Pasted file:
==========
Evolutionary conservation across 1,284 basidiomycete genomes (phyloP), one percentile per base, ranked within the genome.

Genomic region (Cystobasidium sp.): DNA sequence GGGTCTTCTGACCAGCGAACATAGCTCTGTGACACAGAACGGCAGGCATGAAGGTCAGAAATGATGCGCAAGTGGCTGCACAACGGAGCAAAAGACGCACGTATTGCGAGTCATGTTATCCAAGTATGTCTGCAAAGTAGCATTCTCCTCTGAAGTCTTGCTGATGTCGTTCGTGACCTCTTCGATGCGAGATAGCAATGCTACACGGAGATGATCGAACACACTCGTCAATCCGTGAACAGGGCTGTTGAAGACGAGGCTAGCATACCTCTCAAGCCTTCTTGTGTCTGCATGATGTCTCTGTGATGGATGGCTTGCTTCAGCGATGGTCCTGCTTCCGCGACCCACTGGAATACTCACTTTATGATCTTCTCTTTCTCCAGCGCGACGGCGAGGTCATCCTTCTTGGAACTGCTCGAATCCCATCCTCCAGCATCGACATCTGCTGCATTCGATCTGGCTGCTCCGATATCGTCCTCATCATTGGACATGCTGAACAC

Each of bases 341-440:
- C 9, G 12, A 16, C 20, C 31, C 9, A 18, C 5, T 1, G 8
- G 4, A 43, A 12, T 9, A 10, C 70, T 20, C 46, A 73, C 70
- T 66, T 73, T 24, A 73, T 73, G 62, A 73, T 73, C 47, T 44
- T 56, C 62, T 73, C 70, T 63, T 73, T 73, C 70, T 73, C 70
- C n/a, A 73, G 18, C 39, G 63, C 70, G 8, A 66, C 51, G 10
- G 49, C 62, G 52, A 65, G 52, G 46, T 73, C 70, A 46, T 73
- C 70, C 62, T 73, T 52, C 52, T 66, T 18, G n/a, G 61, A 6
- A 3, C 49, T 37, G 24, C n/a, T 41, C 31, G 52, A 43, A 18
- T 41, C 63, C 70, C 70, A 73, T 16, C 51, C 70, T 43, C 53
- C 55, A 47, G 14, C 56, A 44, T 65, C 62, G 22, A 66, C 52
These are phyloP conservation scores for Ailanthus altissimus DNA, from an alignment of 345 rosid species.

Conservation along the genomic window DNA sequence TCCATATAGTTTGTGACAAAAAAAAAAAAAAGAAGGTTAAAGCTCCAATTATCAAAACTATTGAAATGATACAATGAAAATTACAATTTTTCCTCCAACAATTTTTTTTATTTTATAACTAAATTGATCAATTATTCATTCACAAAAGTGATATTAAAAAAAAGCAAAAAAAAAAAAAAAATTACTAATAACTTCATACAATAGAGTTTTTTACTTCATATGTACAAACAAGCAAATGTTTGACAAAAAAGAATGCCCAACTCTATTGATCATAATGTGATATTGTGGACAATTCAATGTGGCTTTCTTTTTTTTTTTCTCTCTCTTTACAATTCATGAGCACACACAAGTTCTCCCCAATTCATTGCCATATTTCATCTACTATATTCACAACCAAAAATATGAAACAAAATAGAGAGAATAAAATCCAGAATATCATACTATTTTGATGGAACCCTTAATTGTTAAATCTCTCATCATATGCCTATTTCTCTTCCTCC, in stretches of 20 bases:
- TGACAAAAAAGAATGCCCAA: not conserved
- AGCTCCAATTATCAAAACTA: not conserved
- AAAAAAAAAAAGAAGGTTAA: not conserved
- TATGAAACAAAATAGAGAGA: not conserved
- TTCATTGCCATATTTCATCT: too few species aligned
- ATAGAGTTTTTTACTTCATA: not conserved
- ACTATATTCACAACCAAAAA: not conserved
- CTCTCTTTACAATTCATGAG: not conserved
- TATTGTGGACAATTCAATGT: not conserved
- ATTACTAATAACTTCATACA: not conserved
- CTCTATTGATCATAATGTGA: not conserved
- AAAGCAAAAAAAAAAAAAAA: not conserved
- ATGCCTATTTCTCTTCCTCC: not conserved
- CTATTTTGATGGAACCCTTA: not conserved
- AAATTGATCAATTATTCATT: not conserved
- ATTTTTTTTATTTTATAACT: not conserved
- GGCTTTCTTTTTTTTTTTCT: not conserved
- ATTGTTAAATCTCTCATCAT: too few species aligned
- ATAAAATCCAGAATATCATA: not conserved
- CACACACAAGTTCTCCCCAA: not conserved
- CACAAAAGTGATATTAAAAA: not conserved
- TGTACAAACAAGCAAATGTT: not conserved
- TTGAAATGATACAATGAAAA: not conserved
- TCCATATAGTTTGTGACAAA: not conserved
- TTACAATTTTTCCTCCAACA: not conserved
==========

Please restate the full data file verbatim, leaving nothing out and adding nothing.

Evolutionary conservation across 1,284 basidiomycete genomes (phyloP), one percentile per base, ranked within the genome.

Genomic region (Cystobasidium sp.): DNA sequence GGGTCTTCTGACCAGCGAACATAGCTCTGTGACACAGAACGGCAGGCATGAAGGTCAGAAATGATGCGCAAGTGGCTGCACAACGGAGCAAAAGACGCACGTATTGCGAGTCATGTTATCCAAGTATGTCTGCAAAGTAGCATTCTCCTCTGAAGTCTTGCTGATGTCGTTCGTGACCTCTTCGATGCGAGATAGCAATGCTACACGGAGATGATCGAACACACTCGTCAATCCGTGAACAGGGCTGTTGAAGACGAGGCTAGCATACCTCTCAAGCCTTCTTGTGTCTGCATGATGTCTCTGTGATGGATGGCTTGCTTCAGCGATGGTCCTGCTTCCGCGACCCACTGGAATACTCACTTTATGATCTTCTCTTTCTCCAGCGCGACGGCGAGGTCATCCTTCTTGGAACTGCTCGAATCCCATCCTCCAGCATCGACATCTGCTGCATTCGATCTGGCTGCTCCGATATCGTCCTCATCATTGGACATGCTGAACAC

Each of bases 341-440:
- C 9, G 12, A 16, C 20, C 31, C 9, A 18, C 5, T 1, G 8
- G 4, A 43, A 12, T 9, A 10, C 70, T 20, C 46, A 73, C 70
- T 66, T 73, T 24, A 73, T 73, G 62, A 73, T 73, C 47, T 44
- T 56, C 62, T 73, C 70, T 63, T 73, T 73, C 70, T 73, C 70
- C n/a, A 73, G 18, C 39, G 63, C 70, G 8, A 66, C 51, G 10
- G 49, C 62, G 52, A 65, G 52, G 46, T 73, C 70, A 46, T 73
- C 70, C 62, T 73, T 52, C 52, T 66, T 18, G n/a, G 61, A 6
- A 3, C 49, T 37, G 24, C n/a, T 41, C 31, G 52, A 43, A 18
- T 41, C 63, C 70, C 70, A 73, T 16, C 51, C 70, T 43, C 53
- C 55, A 47, G 14, C 56, A 44, T 65, C 62, G 22, A 66, C 52
These are phyloP conservation scores for Ailanthus altissimus DNA, from an alignment of 345 rosid species.

Conservation along the genomic window DNA sequence TCCATATAGTTTGTGACAAAAAAAAAAAAAAGAAGGTTAAAGCTCCAATTATCAAAACTATTGAAATGATACAATGAAAATTACAATTTTTCCTCCAACAATTTTTTTTATTTTATAACTAAATTGATCAATTATTCATTCACAAAAGTGATATTAAAAAAAAGCAAAAAAAAAAAAAAAATTACTAATAACTTCATACAATAGAGTTTTTTACTTCATATGTACAAACAAGCAAATGTTTGACAAAAAAGAATGCCCAACTCTATTGATCATAATGTGATATTGTGGACAATTCAATGTGGCTTTCTTTTTTTTTTTCTCTCTCTTTACAATTCATGAGCACACACAAGTTCTCCCCAATTCATTGCCATATTTCATCTACTATATTCACAACCAAAAATATGAAACAAAATAGAGAGAATAAAATCCAGAATATCATACTATTTTGATGGAACCCTTAATTGTTAAATCTCTCATCATATGCCTATTTCTCTTCCTCC, in stretches of 20 bases:
- TGACAAAAAAGAATGCCCAA: not conserved
- AGCTCCAATTATCAAAACTA: not conserved
- AAAAAAAAAAAGAAGGTTAA: not conserved
- TATGAAACAAAATAGAGAGA: not conserved
- TTCATTGCCATATTTCATCT: too few species aligned
- ATAGAGTTTTTTACTTCATA: not conserved
- ACTATATTCACAACCAAAAA: not conserved
- CTCTCTTTACAATTCATGAG: not conserved
- TATTGTGGACAATTCAATGT: not conserved
- ATTACTAATAACTTCATACA: not conserved
- CTCTATTGATCATAATGTGA: not conserved
- AAAGCAAAAAAAAAAAAAAA: not conserved
- ATGCCTATTTCTCTTCCTCC: not conserved
- CTATTTTGATGGAACCCTTA: not conserved
- AAATTGATCAATTATTCATT: not conserved
- ATTTTTTTTATTTTATAACT: not conserved
- GGCTTTCTTTTTTTTTTTCT: not conserved
- ATTGTTAAATCTCTCATCAT: too few species aligned
- ATAAAATCCAGAATATCATA: not conserved
- CACACACAAGTTCTCCCCAA: not conserved
- CACAAAAGTGATATTAAAAA: not conserved
- TGTACAAACAAGCAAATGTT: not conserved
- TTGAAATGATACAATGAAAA: not conserved
- TCCATATAGTTTGTGACAAA: not conserved
- TTACAATTTTTCCTCCAACA: not conserved